Jason: Basically, you’ll also (now I hadn’t really thought about this) put push all of this into your machine learning, so the crawler can then learn by itself the patterns of how things change and therefore reduce its own crawling footprint! So the actual crawling that goes on behind to get the same result.

And that leads me to the next question, which is, does the fact of using IndexNow then reduce the crawl of my website? Do I then penalize myself and lose crawl?

Fabrice: As sites are adopting IndexNow, the machine learning that we have behind Bing is learning about, “Oh! this site has IndexNow enabled, great”.

So that’s easy to detect because we know that you are publishing through IndexNow. What is a little bit harder to understand “Is it a useful notification?” Meaning, are you notifying us only for part of the site of the whole site? Because you may be missing some folders, you may have an application thing that is generated from another content management system, or you are making some mistakes where you do not notify us about a specific page and so on and so on.

So this learning is ongoing and as we go, the machine learning of crawling will become more intelligent and crawl less than we used to do on sites that are adopting IndexNow.

Jason: And sticking to that point, for the moment Yoast, who obviously are massive in the WordPress world.

And that’s why I was asking about the core, because they’re saying for the moment they’re not adopting it because as far as they are concerned, the smaller sites don’t really need it as I understand it. And because Google hasn’t adopted it yet, they don’t really see the point. And do you feel that underestimating a) the importance of IndexNow and b) that Bing, even though it’s smaller than Google is still 8 to 10% of organic website visits?

Fabrice: Yes. But what people often forget about Bing is that Bing has a market share, that is not zero. But there are also a lot of companies leveraging Bing. So if we sum all of this, yes we are, as you said, in the mobile plus desktop in the 8%- 10% range. If you look at desktop, then this is even higher. So, there is obviously overall, benefit for Bing. And also we are leveraging Bing today to power search across Microsoft.

And again, the value is maybe not on reducing crawl because today only Yandex and Bing have adopted IndexNow (more are coming) but it’s also about freshness, getting the content quickly indexed. So if you care about satisfying your customer, getting the latest post quickly indexed in search engines. Yeah. This is a way to adopt.

So we will see Yoast, maybe at some point, adopting. We are speaking to them. We will potentially also see other plugins adopting IndexNow in WordPress. There are discussions ongoing. And at some point WordPress will adopt IndexNow,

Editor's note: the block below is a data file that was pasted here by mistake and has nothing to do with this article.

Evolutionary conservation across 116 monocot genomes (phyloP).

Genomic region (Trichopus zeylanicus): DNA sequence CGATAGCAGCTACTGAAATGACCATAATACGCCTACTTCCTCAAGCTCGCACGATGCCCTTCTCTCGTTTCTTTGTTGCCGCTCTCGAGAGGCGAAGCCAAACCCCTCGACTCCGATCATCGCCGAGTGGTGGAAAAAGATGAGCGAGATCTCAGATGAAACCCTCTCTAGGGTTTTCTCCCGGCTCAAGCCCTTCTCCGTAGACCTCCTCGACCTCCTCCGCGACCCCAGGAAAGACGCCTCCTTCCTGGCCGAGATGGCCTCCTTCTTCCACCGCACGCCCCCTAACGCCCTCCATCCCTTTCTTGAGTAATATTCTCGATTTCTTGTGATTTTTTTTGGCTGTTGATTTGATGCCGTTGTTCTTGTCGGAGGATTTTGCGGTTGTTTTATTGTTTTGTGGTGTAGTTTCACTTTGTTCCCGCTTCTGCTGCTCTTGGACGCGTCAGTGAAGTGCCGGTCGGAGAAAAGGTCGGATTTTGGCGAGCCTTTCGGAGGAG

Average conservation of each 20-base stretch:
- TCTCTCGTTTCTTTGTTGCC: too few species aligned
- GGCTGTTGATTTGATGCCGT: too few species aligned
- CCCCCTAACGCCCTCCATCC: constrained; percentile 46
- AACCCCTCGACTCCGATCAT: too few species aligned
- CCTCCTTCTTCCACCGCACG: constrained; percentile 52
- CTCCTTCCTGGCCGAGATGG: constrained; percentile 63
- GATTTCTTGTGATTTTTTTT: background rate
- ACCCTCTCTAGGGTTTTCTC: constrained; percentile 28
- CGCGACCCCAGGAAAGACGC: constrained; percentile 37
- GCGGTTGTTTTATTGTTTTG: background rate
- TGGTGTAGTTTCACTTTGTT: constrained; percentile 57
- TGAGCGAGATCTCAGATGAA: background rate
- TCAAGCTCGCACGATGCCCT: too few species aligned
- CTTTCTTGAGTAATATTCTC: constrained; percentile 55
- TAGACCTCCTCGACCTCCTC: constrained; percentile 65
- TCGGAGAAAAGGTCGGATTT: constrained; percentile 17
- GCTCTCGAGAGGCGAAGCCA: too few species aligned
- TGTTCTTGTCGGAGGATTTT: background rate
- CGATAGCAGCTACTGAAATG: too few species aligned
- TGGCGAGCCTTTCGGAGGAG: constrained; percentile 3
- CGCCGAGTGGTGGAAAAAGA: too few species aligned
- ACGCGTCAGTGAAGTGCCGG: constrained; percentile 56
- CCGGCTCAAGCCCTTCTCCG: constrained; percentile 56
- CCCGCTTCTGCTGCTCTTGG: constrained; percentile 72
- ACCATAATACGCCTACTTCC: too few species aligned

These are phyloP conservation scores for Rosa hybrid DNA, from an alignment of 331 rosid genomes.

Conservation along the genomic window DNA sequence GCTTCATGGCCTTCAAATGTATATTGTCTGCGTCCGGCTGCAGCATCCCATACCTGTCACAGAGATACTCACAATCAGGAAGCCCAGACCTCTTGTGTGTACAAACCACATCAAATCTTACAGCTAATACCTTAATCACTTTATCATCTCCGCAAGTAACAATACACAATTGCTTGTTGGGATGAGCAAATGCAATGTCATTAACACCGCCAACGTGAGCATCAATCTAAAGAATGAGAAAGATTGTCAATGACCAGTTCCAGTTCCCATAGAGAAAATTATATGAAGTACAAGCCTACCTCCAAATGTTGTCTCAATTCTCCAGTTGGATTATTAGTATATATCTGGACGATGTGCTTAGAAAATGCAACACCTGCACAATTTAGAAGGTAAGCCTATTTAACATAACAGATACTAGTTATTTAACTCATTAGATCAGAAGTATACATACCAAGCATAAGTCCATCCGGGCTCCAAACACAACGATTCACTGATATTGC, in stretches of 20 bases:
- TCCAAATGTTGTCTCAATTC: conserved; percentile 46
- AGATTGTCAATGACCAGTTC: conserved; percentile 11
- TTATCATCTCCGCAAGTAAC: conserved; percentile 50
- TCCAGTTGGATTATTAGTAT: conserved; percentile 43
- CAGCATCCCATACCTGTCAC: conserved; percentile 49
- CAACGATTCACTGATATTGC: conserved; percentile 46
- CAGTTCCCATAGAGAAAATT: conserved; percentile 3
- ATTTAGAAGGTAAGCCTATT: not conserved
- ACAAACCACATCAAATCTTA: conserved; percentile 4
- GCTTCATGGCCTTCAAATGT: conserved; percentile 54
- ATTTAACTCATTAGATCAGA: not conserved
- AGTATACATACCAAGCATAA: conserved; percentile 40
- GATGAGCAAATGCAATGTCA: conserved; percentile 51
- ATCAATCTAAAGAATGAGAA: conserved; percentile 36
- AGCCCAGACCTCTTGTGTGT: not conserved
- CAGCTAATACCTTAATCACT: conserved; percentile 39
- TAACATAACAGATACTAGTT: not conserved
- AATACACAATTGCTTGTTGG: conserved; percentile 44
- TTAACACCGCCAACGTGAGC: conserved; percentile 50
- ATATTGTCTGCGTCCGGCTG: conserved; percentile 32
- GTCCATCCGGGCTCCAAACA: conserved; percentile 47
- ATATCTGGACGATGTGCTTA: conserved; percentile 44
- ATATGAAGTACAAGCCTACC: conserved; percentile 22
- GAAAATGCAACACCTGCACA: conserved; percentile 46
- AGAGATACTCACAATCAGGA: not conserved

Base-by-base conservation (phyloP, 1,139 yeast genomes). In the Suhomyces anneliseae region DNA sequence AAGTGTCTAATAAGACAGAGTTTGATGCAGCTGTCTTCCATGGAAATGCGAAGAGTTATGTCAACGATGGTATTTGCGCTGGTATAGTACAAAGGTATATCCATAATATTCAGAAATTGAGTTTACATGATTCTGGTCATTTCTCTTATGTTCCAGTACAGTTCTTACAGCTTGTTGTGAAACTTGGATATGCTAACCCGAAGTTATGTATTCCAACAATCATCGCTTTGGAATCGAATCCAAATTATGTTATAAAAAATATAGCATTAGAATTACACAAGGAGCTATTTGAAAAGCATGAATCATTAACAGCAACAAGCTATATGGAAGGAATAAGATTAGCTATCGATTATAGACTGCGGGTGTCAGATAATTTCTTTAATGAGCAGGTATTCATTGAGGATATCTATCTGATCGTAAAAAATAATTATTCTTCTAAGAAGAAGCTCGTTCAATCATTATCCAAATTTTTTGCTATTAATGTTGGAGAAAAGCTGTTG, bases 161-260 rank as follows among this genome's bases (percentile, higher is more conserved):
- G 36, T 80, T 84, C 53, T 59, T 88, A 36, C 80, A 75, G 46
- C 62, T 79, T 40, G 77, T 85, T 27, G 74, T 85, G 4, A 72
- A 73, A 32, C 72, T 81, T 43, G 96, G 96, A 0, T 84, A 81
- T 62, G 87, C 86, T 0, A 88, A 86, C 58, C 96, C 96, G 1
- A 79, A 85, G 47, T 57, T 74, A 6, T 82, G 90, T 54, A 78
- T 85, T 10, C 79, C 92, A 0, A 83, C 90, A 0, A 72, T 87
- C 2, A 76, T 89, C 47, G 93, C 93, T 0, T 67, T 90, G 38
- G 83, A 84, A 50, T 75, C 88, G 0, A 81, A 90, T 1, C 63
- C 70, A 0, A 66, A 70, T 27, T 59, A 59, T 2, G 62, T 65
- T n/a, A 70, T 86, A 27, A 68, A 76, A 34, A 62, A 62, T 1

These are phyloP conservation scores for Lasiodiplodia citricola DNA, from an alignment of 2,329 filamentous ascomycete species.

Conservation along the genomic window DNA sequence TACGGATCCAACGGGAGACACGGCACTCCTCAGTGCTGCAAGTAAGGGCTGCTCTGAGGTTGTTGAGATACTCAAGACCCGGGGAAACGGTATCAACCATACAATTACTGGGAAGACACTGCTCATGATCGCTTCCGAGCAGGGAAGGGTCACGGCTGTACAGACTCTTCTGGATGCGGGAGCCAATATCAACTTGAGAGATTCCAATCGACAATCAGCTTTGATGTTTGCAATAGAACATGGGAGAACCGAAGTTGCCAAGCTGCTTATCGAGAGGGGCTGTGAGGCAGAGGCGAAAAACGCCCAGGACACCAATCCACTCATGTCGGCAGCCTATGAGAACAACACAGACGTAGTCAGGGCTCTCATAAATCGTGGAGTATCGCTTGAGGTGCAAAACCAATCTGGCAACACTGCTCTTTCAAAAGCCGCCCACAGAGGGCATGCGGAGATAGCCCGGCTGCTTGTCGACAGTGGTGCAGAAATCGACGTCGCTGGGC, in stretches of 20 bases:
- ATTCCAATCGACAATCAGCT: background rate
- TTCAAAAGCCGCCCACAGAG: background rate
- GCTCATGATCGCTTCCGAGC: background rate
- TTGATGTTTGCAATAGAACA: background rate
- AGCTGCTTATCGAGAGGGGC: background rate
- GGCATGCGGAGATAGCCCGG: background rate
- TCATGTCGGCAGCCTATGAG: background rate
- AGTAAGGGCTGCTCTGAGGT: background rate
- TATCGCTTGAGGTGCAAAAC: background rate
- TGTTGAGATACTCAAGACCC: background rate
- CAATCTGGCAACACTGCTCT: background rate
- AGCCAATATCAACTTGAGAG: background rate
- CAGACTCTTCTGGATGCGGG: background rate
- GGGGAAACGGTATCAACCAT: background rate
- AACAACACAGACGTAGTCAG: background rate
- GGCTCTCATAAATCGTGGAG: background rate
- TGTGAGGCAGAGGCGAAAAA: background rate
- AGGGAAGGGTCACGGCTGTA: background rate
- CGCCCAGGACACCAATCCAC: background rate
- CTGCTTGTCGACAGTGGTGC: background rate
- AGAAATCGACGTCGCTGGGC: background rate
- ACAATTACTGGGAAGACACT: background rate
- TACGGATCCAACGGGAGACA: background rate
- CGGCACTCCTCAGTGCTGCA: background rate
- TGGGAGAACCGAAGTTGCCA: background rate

I am totally convinced that the whole industry will adopt.

Jason: What I’m hearing is you’re really determined, And you’re really going for this Fabrice.

You’re not going to let this lie until everybody takes this up because you’re so convinced that this is important, both for crawling and for the environment.

Fabrice: Absolutely. I am convinced that this is a right “fight” for the whole industry, for the internet. This is about notifying what changed on the internet, helping the latest content to be indexed, helping to remove crawl load on websites. This is clearly a great value proposition.

We hear these complaints for years about “I didn’t get my latest content indexed” or “you are crawling me too much”. This is the case for all search engines. This is also the case for Google. Often people welcome Google because they send customers but they still crawl a lot. So if we can remove overall crawl volume on all sites, everybody will appreciate, and this will help the whole industry.

My teenagers want to see the latest content indexed. They don’t care about content from five days ago. They want the latest content. This is all about letting the latest content being reflected in search engines. I think this is making a difference for the whole internet.

Jason: Talking about the latest content – a little off topic but Facebook renaming themselves to Meta is interesting. I actually did a study of their Brand SERP to try and figure out how they’d managed the rebranding. Turns out that they bought a company called Meta five years ago. So they’ve been planning this for years… but what struck me is how fast both Bing and Google updated the content to reflect it in Meta’s Brand SERP.

Within hours of Mark Zuckerberg mentioning it, the new content representing Meta as the new Facebook was up there. That freshness is really difficult to do at scale.

Fabrice: Yeah. When there is a lot of content talking about something, then search engines will pick up that “noise” and some of the content will quickly be in top position.

But what people forget is that there is a lot of valuable content that is not picked up by search engines. When such major things that are happening, we will get CNN and other sites and this content will surface… but think about the school, your school. Maybe they post the latest calendar events and maybe search engines will miss that for weeks, for month! But here you have the ability to really quickly tell search engines, “Hey, I updated the school thing. There is a COVID restriction and that is changing the schedule.” And so you the latest agenda quickly reflected in search engines.